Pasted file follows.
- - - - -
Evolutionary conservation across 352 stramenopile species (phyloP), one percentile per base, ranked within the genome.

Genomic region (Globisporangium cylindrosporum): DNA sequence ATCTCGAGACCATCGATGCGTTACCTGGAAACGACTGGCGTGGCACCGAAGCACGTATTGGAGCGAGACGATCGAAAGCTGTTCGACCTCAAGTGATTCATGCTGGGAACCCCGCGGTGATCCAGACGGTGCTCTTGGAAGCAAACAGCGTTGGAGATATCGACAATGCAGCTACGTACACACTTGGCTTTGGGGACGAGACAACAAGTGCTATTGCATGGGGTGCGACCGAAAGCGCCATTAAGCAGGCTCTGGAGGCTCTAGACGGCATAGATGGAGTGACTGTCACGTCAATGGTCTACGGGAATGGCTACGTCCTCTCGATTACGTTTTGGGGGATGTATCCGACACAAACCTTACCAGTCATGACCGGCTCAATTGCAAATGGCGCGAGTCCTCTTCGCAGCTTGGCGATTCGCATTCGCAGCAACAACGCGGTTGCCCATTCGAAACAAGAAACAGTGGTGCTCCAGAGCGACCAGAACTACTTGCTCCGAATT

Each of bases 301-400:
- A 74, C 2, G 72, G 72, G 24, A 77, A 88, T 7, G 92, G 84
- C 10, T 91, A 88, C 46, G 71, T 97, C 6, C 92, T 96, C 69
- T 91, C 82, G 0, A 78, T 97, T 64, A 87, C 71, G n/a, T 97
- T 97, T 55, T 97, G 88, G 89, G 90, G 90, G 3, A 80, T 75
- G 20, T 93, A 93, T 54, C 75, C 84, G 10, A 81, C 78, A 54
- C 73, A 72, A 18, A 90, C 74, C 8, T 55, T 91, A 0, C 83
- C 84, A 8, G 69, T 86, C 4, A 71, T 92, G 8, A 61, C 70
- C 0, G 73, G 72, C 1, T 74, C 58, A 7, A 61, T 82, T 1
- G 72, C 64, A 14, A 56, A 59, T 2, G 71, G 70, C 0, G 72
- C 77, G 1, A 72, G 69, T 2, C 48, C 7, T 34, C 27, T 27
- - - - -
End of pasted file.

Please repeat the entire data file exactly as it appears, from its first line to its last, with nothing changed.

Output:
Evolutionary conservation across 352 stramenopile species (phyloP), one percentile per base, ranked within the genome.

Genomic region (Globisporangium cylindrosporum): DNA sequence ATCTCGAGACCATCGATGCGTTACCTGGAAACGACTGGCGTGGCACCGAAGCACGTATTGGAGCGAGACGATCGAAAGCTGTTCGACCTCAAGTGATTCATGCTGGGAACCCCGCGGTGATCCAGACGGTGCTCTTGGAAGCAAACAGCGTTGGAGATATCGACAATGCAGCTACGTACACACTTGGCTTTGGGGACGAGACAACAAGTGCTATTGCATGGGGTGCGACCGAAAGCGCCATTAAGCAGGCTCTGGAGGCTCTAGACGGCATAGATGGAGTGACTGTCACGTCAATGGTCTACGGGAATGGCTACGTCCTCTCGATTACGTTTTGGGGGATGTATCCGACACAAACCTTACCAGTCATGACCGGCTCAATTGCAAATGGCGCGAGTCCTCTTCGCAGCTTGGCGATTCGCATTCGCAGCAACAACGCGGTTGCCCATTCGAAACAAGAAACAGTGGTGCTCCAGAGCGACCAGAACTACTTGCTCCGAATT

Each of bases 301-400:
- A 74, C 2, G 72, G 72, G 24, A 77, A 88, T 7, G 92, G 84
- C 10, T 91, A 88, C 46, G 71, T 97, C 6, C 92, T 96, C 69
- T 91, C 82, G 0, A 78, T 97, T 64, A 87, C 71, G n/a, T 97
- T 97, T 55, T 97, G 88, G 89, G 90, G 90, G 3, A 80, T 75
- G 20, T 93, A 93, T 54, C 75, C 84, G 10, A 81, C 78, A 54
- C 73, A 72, A 18, A 90, C 74, C 8, T 55, T 91, A 0, C 83
- C 84, A 8, G 69, T 86, C 4, A 71, T 92, G 8, A 61, C 70
- C 0, G 73, G 72, C 1, T 74, C 58, A 7, A 61, T 82, T 1
- G 72, C 64, A 14, A 56, A 59, T 2, G 71, G 70, C 0, G 72
- C 77, G 1, A 72, G 69, T 2, C 48, C 7, T 34, C 27, T 27